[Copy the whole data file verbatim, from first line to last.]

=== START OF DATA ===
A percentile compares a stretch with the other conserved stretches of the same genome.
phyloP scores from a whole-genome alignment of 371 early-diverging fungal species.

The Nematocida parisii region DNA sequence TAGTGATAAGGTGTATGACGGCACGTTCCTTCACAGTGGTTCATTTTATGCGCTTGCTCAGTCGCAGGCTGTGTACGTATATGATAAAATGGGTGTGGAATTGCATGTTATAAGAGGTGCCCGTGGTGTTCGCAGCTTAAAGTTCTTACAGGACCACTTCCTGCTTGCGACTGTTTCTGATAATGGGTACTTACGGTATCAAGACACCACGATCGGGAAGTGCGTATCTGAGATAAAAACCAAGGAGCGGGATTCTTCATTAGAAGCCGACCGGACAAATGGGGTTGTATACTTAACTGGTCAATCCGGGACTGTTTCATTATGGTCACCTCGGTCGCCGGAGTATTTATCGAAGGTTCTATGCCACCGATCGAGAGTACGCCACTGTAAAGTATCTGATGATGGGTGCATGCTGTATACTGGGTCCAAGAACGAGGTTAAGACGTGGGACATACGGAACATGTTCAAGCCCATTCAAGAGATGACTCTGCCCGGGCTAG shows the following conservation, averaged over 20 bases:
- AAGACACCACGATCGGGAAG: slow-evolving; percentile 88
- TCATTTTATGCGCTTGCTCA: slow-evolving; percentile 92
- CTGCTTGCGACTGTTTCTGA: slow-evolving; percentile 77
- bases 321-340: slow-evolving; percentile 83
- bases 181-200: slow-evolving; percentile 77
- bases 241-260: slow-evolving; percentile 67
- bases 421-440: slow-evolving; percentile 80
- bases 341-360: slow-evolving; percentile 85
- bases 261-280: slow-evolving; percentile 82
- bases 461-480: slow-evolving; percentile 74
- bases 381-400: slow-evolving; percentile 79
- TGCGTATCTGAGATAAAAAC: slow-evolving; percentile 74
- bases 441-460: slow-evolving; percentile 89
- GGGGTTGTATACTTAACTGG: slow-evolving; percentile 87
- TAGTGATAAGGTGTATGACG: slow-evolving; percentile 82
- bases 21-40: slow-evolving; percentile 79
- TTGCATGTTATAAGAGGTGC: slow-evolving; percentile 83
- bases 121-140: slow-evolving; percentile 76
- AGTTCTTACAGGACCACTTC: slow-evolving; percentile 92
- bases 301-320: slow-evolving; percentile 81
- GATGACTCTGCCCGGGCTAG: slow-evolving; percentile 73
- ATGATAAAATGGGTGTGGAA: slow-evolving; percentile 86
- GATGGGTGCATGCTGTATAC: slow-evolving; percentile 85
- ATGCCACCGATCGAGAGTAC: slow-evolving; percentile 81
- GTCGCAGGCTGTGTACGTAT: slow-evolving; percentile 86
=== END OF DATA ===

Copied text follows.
A percentile compares a stretch with the other conserved stretches of the same genome.
phyloP scores from a whole-genome alignment of 371 early-diverging fungal species.

The Nematocida parisii region DNA sequence TAGTGATAAGGTGTATGACGGCACGTTCCTTCACAGTGGTTCATTTTATGCGCTTGCTCAGTCGCAGGCTGTGTACGTATATGATAAAATGGGTGTGGAATTGCATGTTATAAGAGGTGCCCGTGGTGTTCGCAGCTTAAAGTTCTTACAGGACCACTTCCTGCTTGCGACTGTTTCTGATAATGGGTACTTACGGTATCAAGACACCACGATCGGGAAGTGCGTATCTGAGATAAAAACCAAGGAGCGGGATTCTTCATTAGAAGCCGACCGGACAAATGGGGTTGTATACTTAACTGGTCAATCCGGGACTGTTTCATTATGGTCACCTCGGTCGCCGGAGTATTTATCGAAGGTTCTATGCCACCGATCGAGAGTACGCCACTGTAAAGTATCTGATGATGGGTGCATGCTGTATACTGGGTCCAAGAACGAGGTTAAGACGTGGGACATACGGAACATGTTCAAGCCCATTCAAGAGATGACTCTGCCCGGGCTAG shows the following conservation, averaged over 20 bases:
- AAGACACCACGATCGGGAAG: slow-evolving; percentile 88
- TCATTTTATGCGCTTGCTCA: slow-evolving; percentile 92
- CTGCTTGCGACTGTTTCTGA: slow-evolving; percentile 77
- bases 321-340: slow-evolving; percentile 83
- bases 181-200: slow-evolving; percentile 77
- bases 241-260: slow-evolving; percentile 67
- bases 421-440: slow-evolving; percentile 80
- bases 341-360: slow-evolving; percentile 85
- bases 261-280: slow-evolving; percentile 82
- bases 461-480: slow-evolving; percentile 74
- bases 381-400: slow-evolving; percentile 79
- TGCGTATCTGAGATAAAAAC: slow-evolving; percentile 74
- bases 441-460: slow-evolving; percentile 89
- GGGGTTGTATACTTAACTGG: slow-evolving; percentile 87
- TAGTGATAAGGTGTATGACG: slow-evolving; percentile 82
- bases 21-40: slow-evolving; percentile 79
- TTGCATGTTATAAGAGGTGC: slow-evolving; percentile 83
- bases 121-140: slow-evolving; percentile 76
- AGTTCTTACAGGACCACTTC: slow-evolving; percentile 92
- bases 301-320: slow-evolving; percentile 81
- GATGACTCTGCCCGGGCTAG: slow-evolving; percentile 73
- ATGATAAAATGGGTGTGGAA: slow-evolving; percentile 86
- GATGGGTGCATGCTGTATAC: slow-evolving; percentile 85
- ATGCCACCGATCGAGAGTAC: slow-evolving; percentile 81
- GTCGCAGGCTGTGTACGTAT: slow-evolving; percentile 86